Private Equity Managers Expect Another Boom Year in 2022
Private equity deal-making and fundraising is expected to continue apace in 2022, although midmarket managers in both the U.S. and Europe are mindful of high valuations and inflationary pressures as they deploy record amounts of cash.READ THE FULL ARTICLE
Czech Banks Bullish on 2022 Performance Amid Rising Interest Rates
Czech lenders are optimistic of another strong year in 2022, even as central bank rate hikes put a dampener on the record demand for mortgages seen in 2021.READ THE FULL ARTICLE
Base metals rallied in the week starting Jan. 17 against a backdrop of rising Russia-Ukraine border tensions, higher inflation in major economies and market tightness.
Copper Above $10,000 First Time in Three Months Amid Multiple Factors
Copper prices vaulted over the $10,000/mt mark in trading Jan. 12 for the first time since October, as a result of multiple factors, market analysts said.READ THE FULL ARTICLE
Oil & Gas
The White House once again faces few options to respond to high oil prices as they race toward $90/b just two months after the Biden administration tapped emergency crude stocks.
Analysts expect the administration to consider the usual grab bag of policies and rhetoric that get brought out when domestic fuel prices rise.
Those include urging U.S. and OPEC drillers to pump more, tapping the Strategic Petroleum Reserve again, promoting anti-OPEC legislation in Congress, pushing the Federal Trade Commission to keep probing price gouging, and potentially bringing back talk of U.S. crude export restrictions.
Energy prices are the largest driver of inflation, which is testing President Joe Biden ahead of the tightly contested November mid-term elections that will determine control of Congress.
Crude prices have surged in recent weeks for a number of reasons related to geopolitical tensions, robust demand despite omicron outbreaks, uncertainty over OPEC spare capacity and an apparent lack of progress on restarting the Iran nuclear deal.
"The resulting pass-through to fuel prices doesn't merely risk economic slowdown and voter frustration," said Kevin Book, managing director of ClearView Energy Partners, in a Jan. 19 note. "It also can create headwinds to the White House green agenda: a President who campaigned on ending federal oil and gas leasing has continued to tread relatively lightly."
SPR savings erased
Biden took historic action Nov. 23 in ordering an SPR drawdown of 50 million barrels to bring down prices, something that had previously been reserved for physical supply disruptions. The Department of Energy has takers for a little over half of the barrels so far.
WTI crude futures dropped about $12/b in the week after the SPR announcement, but analysts saw omicron fears as the bigger driver in that price decline. WTI surpassed late November levels on Jan. 6, climbing nearly $7/b higher than when DOE announced the drawdown.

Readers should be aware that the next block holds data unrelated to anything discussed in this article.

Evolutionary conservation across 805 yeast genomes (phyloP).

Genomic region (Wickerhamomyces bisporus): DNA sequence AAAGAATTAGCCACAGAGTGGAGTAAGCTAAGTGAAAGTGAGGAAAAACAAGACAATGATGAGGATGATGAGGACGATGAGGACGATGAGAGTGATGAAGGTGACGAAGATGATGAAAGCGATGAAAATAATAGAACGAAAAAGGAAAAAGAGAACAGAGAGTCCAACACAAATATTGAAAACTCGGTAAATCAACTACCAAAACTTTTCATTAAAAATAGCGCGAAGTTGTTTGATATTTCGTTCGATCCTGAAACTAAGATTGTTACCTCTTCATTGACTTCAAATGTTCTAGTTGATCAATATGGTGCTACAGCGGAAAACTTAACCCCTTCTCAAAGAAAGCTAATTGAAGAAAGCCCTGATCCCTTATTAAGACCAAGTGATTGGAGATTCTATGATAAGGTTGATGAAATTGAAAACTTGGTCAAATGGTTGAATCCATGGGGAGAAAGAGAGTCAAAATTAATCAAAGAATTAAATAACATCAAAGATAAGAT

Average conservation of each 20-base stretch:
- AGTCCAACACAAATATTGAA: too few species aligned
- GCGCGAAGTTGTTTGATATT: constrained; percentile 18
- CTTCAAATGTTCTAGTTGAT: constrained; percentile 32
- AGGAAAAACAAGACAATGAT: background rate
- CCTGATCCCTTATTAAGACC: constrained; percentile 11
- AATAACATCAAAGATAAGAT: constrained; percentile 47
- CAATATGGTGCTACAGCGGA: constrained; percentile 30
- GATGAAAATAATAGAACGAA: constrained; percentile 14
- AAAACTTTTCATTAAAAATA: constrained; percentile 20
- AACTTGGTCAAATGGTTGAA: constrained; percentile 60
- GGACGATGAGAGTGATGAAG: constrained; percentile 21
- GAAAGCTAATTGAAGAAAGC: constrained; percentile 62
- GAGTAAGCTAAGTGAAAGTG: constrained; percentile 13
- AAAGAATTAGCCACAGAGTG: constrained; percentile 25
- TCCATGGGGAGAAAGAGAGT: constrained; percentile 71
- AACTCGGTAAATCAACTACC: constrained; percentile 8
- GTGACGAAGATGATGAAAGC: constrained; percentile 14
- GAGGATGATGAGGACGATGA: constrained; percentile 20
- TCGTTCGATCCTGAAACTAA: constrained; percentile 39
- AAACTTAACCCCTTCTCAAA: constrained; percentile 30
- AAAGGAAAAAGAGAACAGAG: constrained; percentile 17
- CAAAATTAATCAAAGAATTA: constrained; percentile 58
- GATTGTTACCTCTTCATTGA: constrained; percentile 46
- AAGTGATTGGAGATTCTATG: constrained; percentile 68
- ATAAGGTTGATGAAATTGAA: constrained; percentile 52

Crude Oil Futures Prices Fall Amid Hot U.S. Inflation Report, Biden Remarks
Crude oil futures fell in midmorning trade in Asia Feb. 11, tracking the broader financial markets lower following a volatile overnight session that saw prices pressured by a hot inflation report and remarks from U.S. President Joe Biden pledging to curb high energy prices.READ THE FULL ARTICLE
U.S. FERC Cuts Oil Pipeline Index for 2022-26 as Inflation Soars
The U.S. Federal Energy Regulatory Commission on Jan. 20 slashed the index that oil pipelines must use to set shipping rates for the next five years to a level that Chairman Richard Glick estimated would save customers $3.7 billion through 2026.READ THE FULL ARTICLE
High Natural Gas Prices Could Lead to Spike in Food Costs Through Fertilizer Link
Global fertilizer prices soared to multi-year highs in the past few months following surge in prices of key feedstocks natural gas and coal, and certain export restrictions put in place by supplying countries.READ THE FULL ARTICLE
OPEC Doesn't Expect Oil Market Recovery to be Derailed by Central Banks' Inflation Fight
OPEC warned Jan. 18 of a choppy oil market ahead, between lingering COVID-19 hotspots, surging inflation and ongoing supply chain disruptions, but said the continued emergence of the world economy from the pandemic in 2022 should keep crude prices supported throughout the year.READ THE FULL ARTICLE
U.S. Rockies Gas Production to Continue Decline in 2022 as Companies Await Higher Prices
Operators in the US Rocky Mountain region said natural gas prices must maintain an average of more than $4/MMBtu before any significant ramp-up in production occurs, according to the latest survey by the Federal Reserve Bank of Kansas City.READ THE FULL ARTICLE